A quarter-million people fled their homes amid wildfires that had burned 100,000 acres around San Diego County, officials said Monday.

This photograph from space shows smoke rising from the wildfires in Southern California.

"The situation continues to deteriorate," fire chief Bill Metcalf said at 10 a.m. Pacific Time, with numerous structures lost across the county.

"I think there's a very good possibility it will reach the coast before it's finished," Metcalf said of one of the fiercest blazes.

"It's a tragic time for California," Gov. Arnold Schwarzenegger said Monday, declaring a state of emergency in seven counties.

"The wind is our number one enemy right now," he said.

The fast-moving fires are threatening the San Diego Zoo's Wild Animal Park. The park was closed Monday and some of the animals, like endangered condors, are being moved to a safer location, according to zoo spokeswoman Yadira Galindo.

©Matthew Miller
Pepperdine University student Matthew Miller submitted this photo of glowing haze over the skyline.

Video from the Lake Arrowhead area in San Bernardino County showed dozens of homes charred as huge plumes of smoke filled the sky.

Lake Arrowhead resident Michael Beamis said that several houses in the area are on fire, but there are no firefighters around. Officials believe the fire was started when winds blew down power lines.

Two fires are burning in the area: the Grass Valley Fire, and the Slide Fire, each covering about 300 acres with no containment.

The U.S. Forest Service said 1,500 homes are threatened by the Grass Valley Fire and 400 are threatened by the Slide Fire. The U.S. Forest Service confirmed some homes already have been claimed by the fire, but it did not know how many.

KABC has reported that their chopper pilot has seen 40 to 50 homes on fire.

Metcalf said the fires were consuming homes in the communities of Escondido, Rancho Bernardo, Poway, Forest Ranch and Lake Hodges.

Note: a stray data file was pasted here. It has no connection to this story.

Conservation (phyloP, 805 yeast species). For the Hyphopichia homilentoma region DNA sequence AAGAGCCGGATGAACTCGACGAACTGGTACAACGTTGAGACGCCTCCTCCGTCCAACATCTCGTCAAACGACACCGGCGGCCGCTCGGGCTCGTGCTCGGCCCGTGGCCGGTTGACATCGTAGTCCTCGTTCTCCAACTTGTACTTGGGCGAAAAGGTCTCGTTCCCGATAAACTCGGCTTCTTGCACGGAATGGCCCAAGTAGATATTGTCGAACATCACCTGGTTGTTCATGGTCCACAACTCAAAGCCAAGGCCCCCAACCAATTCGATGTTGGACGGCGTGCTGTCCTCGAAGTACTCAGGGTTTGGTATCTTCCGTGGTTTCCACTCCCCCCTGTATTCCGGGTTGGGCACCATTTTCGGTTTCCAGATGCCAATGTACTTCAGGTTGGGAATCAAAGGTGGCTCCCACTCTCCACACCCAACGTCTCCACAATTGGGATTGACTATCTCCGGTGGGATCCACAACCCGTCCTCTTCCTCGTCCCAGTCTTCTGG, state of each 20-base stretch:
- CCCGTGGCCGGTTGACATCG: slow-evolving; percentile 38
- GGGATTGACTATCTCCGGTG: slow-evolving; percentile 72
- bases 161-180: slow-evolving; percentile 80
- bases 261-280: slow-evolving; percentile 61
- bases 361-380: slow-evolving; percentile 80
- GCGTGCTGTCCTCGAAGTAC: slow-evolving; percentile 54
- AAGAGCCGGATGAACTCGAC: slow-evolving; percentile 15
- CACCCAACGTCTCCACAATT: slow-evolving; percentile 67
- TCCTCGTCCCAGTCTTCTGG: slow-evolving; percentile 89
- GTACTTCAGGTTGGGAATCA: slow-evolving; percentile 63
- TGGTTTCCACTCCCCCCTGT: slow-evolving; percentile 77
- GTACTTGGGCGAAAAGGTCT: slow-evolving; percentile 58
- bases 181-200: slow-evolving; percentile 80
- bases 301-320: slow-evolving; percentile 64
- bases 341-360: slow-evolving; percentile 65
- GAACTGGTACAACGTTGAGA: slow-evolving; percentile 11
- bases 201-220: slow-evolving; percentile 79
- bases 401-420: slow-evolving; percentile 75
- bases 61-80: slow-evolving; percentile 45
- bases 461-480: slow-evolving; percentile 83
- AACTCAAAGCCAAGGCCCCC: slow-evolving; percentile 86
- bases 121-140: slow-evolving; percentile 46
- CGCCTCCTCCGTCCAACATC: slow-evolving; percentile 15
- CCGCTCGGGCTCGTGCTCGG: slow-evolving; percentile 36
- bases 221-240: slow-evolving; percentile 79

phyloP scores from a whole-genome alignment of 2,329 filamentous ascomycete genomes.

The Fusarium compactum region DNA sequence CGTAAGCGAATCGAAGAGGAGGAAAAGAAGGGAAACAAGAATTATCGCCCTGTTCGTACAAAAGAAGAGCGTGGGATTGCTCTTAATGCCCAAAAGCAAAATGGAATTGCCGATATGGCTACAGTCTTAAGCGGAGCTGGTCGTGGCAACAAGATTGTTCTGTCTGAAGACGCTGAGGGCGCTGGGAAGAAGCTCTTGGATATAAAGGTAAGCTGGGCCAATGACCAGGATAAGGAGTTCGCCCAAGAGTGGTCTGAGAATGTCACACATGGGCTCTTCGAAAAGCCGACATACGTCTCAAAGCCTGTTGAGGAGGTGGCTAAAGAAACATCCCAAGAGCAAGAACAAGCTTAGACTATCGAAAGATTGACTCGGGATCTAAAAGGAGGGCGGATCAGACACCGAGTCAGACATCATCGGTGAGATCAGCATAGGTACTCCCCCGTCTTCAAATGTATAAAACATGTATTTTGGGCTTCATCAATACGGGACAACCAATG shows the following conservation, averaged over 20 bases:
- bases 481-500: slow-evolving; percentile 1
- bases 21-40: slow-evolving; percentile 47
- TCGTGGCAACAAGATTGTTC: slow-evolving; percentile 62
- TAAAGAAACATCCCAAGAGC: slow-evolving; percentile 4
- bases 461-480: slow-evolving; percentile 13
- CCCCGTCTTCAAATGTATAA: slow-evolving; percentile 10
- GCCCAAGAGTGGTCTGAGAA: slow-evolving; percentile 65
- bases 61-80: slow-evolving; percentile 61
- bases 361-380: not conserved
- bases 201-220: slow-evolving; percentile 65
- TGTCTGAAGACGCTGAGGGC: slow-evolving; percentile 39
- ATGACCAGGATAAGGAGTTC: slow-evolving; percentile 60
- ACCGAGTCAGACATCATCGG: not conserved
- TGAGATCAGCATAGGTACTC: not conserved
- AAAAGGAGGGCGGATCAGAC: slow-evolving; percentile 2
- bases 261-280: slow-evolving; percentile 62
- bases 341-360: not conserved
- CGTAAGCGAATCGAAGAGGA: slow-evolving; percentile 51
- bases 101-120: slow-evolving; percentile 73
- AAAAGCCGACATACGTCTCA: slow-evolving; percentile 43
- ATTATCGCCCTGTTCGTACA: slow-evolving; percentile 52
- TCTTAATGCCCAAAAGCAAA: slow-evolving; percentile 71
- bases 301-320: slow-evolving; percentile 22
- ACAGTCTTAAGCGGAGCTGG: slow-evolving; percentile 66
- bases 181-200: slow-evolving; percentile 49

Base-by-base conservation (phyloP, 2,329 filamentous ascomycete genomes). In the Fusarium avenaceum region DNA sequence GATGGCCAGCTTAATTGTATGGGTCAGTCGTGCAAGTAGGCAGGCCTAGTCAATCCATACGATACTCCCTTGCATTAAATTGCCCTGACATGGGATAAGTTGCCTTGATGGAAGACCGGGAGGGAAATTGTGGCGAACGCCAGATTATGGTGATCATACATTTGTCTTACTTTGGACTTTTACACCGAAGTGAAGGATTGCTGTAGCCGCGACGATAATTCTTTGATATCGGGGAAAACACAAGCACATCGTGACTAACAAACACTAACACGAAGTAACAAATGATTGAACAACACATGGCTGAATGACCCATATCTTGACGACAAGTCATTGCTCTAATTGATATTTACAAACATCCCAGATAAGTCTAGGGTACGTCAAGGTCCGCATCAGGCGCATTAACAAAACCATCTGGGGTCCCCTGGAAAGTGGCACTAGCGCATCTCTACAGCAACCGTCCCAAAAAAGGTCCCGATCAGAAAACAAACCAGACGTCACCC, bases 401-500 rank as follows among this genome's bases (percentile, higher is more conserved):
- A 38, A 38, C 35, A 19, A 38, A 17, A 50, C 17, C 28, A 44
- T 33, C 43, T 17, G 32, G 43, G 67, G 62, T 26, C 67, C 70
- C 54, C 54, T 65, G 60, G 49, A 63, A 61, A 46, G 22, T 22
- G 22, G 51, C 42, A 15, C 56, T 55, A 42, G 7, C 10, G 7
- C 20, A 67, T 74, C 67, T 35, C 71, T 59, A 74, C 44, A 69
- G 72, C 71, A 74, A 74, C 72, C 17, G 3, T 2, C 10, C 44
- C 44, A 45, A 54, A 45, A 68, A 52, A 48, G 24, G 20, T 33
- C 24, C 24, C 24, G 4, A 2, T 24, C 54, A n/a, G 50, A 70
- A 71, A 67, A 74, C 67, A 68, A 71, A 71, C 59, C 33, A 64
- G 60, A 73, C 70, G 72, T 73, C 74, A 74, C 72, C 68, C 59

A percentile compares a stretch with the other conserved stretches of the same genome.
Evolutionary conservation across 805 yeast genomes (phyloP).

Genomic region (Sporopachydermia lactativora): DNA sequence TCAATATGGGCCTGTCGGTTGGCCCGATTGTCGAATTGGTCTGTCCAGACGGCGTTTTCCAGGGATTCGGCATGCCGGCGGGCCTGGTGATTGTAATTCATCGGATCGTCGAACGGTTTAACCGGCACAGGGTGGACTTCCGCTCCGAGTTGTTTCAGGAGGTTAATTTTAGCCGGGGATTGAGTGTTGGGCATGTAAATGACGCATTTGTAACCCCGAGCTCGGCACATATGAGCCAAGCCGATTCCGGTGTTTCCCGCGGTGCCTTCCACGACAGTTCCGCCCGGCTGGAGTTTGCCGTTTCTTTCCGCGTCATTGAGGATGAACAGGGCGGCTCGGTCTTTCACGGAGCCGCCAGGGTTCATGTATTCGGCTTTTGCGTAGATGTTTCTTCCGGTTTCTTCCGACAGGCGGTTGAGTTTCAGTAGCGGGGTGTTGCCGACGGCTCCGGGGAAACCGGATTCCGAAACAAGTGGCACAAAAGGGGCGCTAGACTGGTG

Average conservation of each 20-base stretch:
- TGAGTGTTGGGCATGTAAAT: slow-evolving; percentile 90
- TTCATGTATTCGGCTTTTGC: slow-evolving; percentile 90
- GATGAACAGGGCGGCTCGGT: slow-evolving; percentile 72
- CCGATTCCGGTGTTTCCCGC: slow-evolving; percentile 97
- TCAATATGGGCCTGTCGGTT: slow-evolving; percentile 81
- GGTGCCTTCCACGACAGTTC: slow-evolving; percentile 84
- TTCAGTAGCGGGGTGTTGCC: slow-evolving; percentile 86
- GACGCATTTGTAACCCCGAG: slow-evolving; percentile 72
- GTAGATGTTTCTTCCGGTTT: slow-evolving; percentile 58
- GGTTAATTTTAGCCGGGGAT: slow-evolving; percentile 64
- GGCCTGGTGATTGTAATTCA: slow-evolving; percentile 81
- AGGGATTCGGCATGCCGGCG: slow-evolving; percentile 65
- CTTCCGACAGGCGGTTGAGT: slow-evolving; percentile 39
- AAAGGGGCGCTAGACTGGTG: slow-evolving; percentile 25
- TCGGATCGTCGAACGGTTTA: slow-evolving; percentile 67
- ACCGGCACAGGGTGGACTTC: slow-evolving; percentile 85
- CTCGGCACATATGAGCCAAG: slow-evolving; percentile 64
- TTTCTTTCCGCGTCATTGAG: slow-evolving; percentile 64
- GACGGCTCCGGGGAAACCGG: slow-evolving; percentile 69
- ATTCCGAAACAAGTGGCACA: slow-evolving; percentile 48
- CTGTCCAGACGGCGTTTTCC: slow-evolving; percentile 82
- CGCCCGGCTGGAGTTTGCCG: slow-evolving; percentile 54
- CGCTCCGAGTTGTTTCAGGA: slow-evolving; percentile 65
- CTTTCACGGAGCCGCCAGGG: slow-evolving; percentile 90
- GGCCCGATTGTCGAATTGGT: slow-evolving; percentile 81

One fire jumped Interstate 15 around noon, threatening Fallbrook, a community of 45,000 people, according to Holly Crawford of the San Diego Department of Emergency Services.

"We have more houses burning than we have people and engine companies to fight them," San Diego Fire Capt. Lisa Blake said, according to The Associated Press. "A lot of people are going to lose their homes today."

On one cul-de-sac in the San Diego suburb of Rancho Bernardo, five of six homes burned to the ground, leaving flames from gas lines flickering amid the ruins, according to a KGTV report.

Five homes burned to the ground Monday morning on a Rancho Bernardo, California, cul-de-sac.

Authorities pleaded with residents Monday to follow evacuation orders and stay off cell phones.

A nursing home and Pomerado Hospital in Poway were evacuated along with 700 Navy personnel and their families in military housing in Lakeside and Ramona.

Qualcomm Stadium, home of the NFL's San Diego Chargers, along with schools across the region were opened to take evacuees.

Fixed-wing firefighting aircraft were grounded by the strong winds, officials said, making the jobs of fire crews on the ground even harder.